Saturday, September 19, 2009

Less is More

I just got off the phone with my husband. His last words to me were, "remember, less is more". I chuckled. Women get the bad reputation of being the pack-rat, but in our household I think Rob is equally to blame. His statement to me though was about his mother. He and his brother and brother's wife are all in Columbia packing up my mother-in-law who has only been in assisted living there since January when she and my father-in-law moved in right after he was diagnosed with cancer. When we moved them in we took mainly their bedroom furniture, a couple of chairs, clothing and toiletries. A few weeks after they moved in my father-in-law had his desk/cabinet combination moved up to their apartment there at the assisted living so I'm sure Rob is dealing with getting that moved out (which by the way he wants to move into this house).

In the subsequent months after my father-in-law died Rob and I have gone down nearly twice a month working on getting their main house packed up and things donated, distributed, sold.
Besides just being emotional going through over 60 years worth of things packed into a house they have lived in for the last 25 years and trying to decide what to do next it has become somewhat frustrating. You see, we moved into our new home in December of 2008 and hadn't unpacked when we found out Rob's dad was dying. So when they moved into their assisted living we suddenly found ourselves bringing some of the items they wanted us to have into our new home. Our garage looks like it could be a used furniture and appliance store - albeit some nice furniture since one piece is my mother-in-law's china cabinet she wants Laura to have and another piece is an antique maple secretary; and then there's the bonus room of our house - I can barely stand to go up there and that's what I did this morning for a while - yikes! When did we accumulate so much - STUFF!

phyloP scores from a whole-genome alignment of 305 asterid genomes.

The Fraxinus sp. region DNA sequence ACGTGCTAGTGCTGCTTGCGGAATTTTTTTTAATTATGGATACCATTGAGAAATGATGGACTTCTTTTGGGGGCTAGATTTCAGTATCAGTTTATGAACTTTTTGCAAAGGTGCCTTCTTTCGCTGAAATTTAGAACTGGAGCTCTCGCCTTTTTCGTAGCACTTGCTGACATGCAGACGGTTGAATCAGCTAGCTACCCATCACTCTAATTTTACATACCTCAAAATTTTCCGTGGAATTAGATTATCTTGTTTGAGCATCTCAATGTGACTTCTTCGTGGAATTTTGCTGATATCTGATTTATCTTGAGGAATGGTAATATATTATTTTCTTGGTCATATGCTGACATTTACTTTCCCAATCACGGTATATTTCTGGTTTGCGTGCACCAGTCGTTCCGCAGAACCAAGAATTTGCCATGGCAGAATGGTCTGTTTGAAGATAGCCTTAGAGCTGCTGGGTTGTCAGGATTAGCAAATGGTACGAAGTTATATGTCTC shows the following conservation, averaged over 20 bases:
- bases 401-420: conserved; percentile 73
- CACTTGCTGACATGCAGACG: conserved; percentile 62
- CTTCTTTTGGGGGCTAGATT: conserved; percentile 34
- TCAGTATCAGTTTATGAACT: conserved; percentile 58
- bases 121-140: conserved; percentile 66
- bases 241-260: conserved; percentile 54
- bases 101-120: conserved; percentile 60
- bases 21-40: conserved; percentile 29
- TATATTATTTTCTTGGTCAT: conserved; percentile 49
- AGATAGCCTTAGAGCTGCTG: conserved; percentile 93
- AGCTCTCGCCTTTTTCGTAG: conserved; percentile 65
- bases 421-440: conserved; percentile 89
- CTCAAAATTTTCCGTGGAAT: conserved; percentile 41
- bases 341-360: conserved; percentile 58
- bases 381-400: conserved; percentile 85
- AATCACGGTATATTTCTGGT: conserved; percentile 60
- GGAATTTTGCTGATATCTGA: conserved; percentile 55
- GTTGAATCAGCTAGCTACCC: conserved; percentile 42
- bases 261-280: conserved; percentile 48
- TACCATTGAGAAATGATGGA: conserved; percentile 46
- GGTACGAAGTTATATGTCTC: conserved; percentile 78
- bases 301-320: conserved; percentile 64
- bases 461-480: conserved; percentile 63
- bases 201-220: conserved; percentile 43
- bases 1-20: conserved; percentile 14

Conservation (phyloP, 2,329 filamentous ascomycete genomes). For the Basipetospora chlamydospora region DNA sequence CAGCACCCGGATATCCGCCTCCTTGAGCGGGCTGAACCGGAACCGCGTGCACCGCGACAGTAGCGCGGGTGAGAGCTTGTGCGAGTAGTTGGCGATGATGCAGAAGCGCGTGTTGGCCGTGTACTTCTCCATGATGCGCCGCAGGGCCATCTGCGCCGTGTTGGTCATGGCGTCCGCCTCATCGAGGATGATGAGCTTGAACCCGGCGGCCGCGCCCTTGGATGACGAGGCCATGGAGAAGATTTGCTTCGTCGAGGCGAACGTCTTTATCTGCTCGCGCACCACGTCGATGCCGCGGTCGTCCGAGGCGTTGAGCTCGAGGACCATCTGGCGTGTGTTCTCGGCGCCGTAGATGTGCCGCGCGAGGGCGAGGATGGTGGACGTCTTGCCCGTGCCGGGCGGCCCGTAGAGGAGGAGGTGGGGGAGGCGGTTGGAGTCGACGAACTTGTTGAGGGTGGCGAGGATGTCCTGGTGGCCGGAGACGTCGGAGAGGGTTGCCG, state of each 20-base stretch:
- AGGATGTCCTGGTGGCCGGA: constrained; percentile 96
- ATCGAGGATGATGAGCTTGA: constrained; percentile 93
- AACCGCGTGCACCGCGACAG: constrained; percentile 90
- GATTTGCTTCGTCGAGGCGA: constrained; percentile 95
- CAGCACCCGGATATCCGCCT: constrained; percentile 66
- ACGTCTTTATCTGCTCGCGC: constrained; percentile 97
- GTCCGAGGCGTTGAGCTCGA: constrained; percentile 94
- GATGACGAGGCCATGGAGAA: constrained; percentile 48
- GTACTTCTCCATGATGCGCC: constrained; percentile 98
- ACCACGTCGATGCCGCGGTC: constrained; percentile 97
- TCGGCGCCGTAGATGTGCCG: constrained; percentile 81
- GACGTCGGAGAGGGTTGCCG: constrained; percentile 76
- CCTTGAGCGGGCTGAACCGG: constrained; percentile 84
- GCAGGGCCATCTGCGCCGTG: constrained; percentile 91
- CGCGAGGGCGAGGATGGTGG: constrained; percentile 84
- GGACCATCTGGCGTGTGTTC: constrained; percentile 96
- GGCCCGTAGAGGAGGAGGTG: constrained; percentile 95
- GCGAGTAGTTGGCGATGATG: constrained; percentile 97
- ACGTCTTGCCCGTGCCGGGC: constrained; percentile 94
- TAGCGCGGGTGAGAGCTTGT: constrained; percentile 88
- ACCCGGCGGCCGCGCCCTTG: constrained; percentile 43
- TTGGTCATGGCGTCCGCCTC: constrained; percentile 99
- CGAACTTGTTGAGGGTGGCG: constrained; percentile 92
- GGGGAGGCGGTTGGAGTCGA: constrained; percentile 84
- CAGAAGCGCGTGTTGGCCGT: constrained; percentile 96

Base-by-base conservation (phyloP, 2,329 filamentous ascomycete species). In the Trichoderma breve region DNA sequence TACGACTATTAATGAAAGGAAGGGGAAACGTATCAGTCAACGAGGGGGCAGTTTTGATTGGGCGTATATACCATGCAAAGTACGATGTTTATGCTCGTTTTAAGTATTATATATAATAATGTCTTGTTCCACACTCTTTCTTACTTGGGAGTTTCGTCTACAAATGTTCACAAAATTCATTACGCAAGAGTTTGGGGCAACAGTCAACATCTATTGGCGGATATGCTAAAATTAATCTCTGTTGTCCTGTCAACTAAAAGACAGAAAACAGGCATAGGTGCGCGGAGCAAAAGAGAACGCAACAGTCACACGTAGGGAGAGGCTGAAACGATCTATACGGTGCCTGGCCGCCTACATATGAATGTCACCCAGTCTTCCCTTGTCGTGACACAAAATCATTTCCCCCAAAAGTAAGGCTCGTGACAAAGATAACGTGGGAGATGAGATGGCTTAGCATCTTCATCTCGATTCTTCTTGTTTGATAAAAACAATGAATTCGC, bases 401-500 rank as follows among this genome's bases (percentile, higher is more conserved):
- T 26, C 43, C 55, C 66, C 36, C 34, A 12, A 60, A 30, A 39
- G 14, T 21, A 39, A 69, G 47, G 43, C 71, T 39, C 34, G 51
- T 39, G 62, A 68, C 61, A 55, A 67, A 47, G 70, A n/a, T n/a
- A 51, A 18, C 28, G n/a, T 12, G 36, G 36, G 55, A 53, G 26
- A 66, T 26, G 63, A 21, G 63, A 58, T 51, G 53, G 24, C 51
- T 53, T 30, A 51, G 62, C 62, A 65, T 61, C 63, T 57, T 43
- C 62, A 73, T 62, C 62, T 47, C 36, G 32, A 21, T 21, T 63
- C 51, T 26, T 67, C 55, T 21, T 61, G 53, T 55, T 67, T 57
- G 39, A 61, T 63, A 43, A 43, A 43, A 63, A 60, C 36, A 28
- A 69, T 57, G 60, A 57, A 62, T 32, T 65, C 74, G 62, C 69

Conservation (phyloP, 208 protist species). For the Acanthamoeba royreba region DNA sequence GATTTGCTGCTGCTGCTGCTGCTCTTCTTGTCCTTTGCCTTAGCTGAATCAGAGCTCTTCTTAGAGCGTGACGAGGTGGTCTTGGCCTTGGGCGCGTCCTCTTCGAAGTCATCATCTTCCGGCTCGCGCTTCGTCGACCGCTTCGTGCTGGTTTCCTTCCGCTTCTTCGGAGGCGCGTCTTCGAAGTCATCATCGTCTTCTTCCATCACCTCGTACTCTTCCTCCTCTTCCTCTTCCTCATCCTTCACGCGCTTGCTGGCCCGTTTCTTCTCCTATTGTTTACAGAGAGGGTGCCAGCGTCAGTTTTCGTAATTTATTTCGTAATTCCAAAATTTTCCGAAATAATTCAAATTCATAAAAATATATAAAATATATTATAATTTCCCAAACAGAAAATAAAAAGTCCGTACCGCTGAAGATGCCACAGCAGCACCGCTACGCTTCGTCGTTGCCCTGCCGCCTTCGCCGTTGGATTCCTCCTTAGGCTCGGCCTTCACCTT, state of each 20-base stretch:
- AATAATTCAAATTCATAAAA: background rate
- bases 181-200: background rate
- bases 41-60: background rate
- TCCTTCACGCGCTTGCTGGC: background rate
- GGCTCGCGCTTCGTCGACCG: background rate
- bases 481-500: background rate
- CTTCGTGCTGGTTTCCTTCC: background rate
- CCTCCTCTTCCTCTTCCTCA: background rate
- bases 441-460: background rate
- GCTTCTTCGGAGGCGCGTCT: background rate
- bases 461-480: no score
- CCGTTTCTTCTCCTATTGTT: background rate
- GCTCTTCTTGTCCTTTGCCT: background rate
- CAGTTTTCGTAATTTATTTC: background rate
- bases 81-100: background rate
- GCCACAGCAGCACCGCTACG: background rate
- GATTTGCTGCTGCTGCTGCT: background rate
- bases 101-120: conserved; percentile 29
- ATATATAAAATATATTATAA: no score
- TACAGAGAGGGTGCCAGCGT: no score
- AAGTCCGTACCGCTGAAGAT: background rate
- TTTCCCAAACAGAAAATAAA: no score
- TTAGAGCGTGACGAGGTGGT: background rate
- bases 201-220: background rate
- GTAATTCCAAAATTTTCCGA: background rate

The problem with our STUFF is that Rob and I find ourselves somewhat sentimentally attached to pieces of furniture. I have this buffet and china cabinet and two corner pieces that belonged to my Aunt Bertha (my grandfather's sister) - in 1984 after she died her grandson didn't want them and sold all four pieces to us for a song. I love those pieces because they are solidly built (sort of like Aunt Bertha was) and date back to probably the mid-1940's. The pieces were made in Alamance County, NC and that means something to me since most new pieces are now made in China or some other foreign country and not made as well. But the thing I like the most is that on the corner of my buffet where you would really have to look hard I can see my cousin Drew's name etched into the wood. I imagine he was a little boy learning to write and either wrote on the buffet (he was precocious) or he bore down hard on a piece of paper while printing his name.

We also have Rob's parents maple bed that they started their housekeeping with in 1946 and one day it will go to Laura. When we got it from them some years ago I had it refinished and when we got it back it was beautiful. Will's bedroom suit is from his great-grandparents and that furniture dates back to the mid-1920's.